It's hard to believe LibreOffice has only been around about two years, so thoroughly has it come to dominate as the leading free and open source productivity suite, but late last week a release candidate for its next major version appeared.
“The Document Foundation is pleased to announce the first release candidate of our upcoming LibreOffice 4.0,” wrote Thorsten Behrens, SUSE developer and deputy chairman of the Document Foundation board, in the official announcement. “4.0 will be our fifth major release in just over two years, and it comes with a nice set of new features.”
Last month the foundation held a “test marathon” for the software, followed soon afterwards by the appearance of a second beta release. After two more release candidates in the coming weeks, LibreOffice 4.0 is due to arrive in its final form next month.
In the meantime, there's nothing like a release candidate for offering a sneak preview. Ready for a quick peek? Here are a few key features we can expect.
1. Support for Firefox themes
Firefox fans will notice a new level of integration between LibreOffice and their favorite browser. Specifically, in this upcoming version of LibreOffice, you'll be able to choose “Tools,” “Options,” “Personalization,” and then “Select Persona.” From there, you can choose the theme you like in your browser, paste its address into a dialog box, confirm, and then see it used in LibreOffice, as shown below.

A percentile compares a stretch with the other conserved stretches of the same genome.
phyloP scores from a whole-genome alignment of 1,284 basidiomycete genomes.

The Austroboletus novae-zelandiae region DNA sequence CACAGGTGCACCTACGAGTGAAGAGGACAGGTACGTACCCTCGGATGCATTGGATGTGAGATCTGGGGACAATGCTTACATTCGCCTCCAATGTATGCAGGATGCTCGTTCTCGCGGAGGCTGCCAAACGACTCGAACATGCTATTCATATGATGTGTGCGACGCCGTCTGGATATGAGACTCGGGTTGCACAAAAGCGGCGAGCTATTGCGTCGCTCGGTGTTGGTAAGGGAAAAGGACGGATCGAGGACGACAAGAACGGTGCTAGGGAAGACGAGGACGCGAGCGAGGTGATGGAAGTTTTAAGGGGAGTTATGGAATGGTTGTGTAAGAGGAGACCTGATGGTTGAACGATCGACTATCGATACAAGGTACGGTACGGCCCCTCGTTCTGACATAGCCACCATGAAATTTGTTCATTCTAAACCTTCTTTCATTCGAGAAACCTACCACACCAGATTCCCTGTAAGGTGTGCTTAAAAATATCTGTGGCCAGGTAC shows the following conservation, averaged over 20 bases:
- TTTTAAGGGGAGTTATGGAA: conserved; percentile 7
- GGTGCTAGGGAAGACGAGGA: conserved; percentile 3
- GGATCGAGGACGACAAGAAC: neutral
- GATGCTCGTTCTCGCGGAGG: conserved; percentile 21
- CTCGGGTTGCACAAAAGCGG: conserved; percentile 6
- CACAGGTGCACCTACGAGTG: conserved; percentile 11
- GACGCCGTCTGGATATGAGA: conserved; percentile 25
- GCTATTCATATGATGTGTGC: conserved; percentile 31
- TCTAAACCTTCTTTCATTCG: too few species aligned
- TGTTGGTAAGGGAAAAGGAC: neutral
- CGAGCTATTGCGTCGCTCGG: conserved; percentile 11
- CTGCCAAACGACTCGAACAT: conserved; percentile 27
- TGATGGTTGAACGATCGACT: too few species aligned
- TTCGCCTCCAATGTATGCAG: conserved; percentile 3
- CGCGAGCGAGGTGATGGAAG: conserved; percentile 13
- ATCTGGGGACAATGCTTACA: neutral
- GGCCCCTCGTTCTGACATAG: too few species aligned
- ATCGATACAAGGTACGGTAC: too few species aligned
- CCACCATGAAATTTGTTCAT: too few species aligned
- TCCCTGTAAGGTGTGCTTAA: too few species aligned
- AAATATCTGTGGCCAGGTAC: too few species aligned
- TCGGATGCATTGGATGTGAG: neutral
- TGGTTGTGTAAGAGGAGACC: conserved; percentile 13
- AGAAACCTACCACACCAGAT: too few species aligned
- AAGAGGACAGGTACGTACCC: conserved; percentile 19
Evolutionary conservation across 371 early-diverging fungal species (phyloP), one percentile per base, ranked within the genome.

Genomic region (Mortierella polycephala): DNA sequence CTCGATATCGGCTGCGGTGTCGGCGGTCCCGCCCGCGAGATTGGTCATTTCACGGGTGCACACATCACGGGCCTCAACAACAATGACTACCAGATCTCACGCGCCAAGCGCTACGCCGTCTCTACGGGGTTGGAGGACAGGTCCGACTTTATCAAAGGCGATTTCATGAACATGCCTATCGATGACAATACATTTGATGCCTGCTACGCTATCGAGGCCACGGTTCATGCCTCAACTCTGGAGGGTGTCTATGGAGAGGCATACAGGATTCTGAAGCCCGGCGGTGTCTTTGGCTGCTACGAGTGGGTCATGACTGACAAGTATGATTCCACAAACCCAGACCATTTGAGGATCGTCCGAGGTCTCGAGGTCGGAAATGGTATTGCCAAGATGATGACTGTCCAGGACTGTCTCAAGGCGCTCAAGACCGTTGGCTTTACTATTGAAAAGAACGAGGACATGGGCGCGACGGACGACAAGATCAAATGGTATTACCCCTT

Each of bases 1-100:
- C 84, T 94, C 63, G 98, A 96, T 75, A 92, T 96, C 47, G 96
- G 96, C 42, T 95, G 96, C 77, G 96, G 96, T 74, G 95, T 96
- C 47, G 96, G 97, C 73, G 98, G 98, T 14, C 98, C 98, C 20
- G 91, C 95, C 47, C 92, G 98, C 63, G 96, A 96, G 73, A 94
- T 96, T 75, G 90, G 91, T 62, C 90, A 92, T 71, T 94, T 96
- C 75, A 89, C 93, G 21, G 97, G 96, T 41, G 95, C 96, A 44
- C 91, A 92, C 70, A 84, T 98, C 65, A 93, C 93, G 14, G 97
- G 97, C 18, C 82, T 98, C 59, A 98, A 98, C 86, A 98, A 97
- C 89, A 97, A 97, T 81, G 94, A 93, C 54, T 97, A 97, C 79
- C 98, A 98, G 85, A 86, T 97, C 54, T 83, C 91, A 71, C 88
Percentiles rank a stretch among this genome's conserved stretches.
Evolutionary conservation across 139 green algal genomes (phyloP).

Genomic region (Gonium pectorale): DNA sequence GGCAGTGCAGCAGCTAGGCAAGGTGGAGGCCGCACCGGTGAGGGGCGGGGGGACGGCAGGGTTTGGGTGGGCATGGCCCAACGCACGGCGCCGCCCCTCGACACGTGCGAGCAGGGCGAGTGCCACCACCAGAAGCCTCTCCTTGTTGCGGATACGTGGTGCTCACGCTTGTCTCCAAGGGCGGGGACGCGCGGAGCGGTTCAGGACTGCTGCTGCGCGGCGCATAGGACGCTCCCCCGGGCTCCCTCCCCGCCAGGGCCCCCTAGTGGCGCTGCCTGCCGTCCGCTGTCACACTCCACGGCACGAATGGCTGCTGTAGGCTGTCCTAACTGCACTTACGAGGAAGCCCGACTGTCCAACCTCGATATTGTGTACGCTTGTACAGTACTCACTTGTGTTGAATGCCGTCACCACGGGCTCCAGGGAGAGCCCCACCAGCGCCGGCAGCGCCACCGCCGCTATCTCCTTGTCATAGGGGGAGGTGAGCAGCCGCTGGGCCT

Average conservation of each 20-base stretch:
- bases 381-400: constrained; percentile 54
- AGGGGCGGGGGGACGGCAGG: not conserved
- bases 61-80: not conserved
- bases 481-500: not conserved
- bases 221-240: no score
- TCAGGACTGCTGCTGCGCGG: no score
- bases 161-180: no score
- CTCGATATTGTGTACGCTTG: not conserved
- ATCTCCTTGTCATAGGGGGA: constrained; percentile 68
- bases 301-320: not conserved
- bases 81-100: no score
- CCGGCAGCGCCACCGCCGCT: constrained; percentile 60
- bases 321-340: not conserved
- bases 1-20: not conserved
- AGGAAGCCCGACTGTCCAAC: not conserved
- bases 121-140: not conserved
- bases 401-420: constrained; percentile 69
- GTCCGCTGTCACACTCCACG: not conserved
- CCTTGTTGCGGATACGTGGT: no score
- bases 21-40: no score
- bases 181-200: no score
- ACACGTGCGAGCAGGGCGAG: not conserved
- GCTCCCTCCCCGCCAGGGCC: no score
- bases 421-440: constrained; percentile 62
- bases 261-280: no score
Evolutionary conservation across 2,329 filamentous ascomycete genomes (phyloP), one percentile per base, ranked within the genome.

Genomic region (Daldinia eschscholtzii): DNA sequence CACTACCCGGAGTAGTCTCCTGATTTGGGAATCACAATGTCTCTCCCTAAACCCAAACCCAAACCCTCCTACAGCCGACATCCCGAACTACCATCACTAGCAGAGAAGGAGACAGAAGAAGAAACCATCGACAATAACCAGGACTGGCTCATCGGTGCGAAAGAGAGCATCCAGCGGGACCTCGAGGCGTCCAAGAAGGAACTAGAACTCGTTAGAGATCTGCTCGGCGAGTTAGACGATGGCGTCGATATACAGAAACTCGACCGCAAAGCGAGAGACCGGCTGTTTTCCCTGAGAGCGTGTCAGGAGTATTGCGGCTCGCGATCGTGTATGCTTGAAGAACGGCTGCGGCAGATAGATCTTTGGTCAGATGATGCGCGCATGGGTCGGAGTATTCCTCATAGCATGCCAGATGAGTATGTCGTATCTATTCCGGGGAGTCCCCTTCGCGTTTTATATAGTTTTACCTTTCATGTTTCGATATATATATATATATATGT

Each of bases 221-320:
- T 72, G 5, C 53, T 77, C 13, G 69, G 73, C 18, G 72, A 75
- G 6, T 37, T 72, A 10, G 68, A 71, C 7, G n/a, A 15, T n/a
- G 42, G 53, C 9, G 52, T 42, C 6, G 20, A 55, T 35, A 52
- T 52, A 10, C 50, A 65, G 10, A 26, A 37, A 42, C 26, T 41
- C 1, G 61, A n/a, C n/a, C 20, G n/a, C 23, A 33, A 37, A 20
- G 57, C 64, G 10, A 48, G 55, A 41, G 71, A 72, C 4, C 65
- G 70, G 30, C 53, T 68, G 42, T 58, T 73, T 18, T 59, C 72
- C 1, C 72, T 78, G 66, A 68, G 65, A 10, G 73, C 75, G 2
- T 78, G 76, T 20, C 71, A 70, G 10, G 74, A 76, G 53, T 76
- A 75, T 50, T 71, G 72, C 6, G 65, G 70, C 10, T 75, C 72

2. Integration with Ubuntu's Unity
Users of Canonical's Ubuntu Linux distribution, meanwhile, will find new integration with that distro's Unity desktop environment.
3. Wider access
New support for the Content Management Interoperability Services (CMIS) protocol, on the other hand, will make it easier to access documents stored in systems including Alfresco, Nuxeo, and SharePoint, the project team says.
4. Thunderbird integration
For users of Debian and Ubuntu Linux, a new Mork driver implementation will offer access to the address book in Mozilla's Thunderbird email software. “This means that Debian/Ubuntu users can finally integrate LO with their Thunderbird address book,” the release notes explain.
5. A filter for Publisher
Then there's the new import filter for Microsoft Publisher files, allowing them to appear in LibreOffice much the way they do in Publisher. LibreOffice 4.0 also now supports all existing Visio file formats, from Visio 1.0—released in 1992—through Microsoft Visio 2013, which was released last year.
6. Faster performance
Last but not least, loading and saving multiple types of files has been sped up considerably in LibreOffice 4.0, including those in .ods and .rtf formats.
There are also myriad improvements in each of LibreOffice's individual components as well as countless bug fixes. This first release candidate is not intended for production use, of course, but if you want to check it out, it's available as a free download from the project site.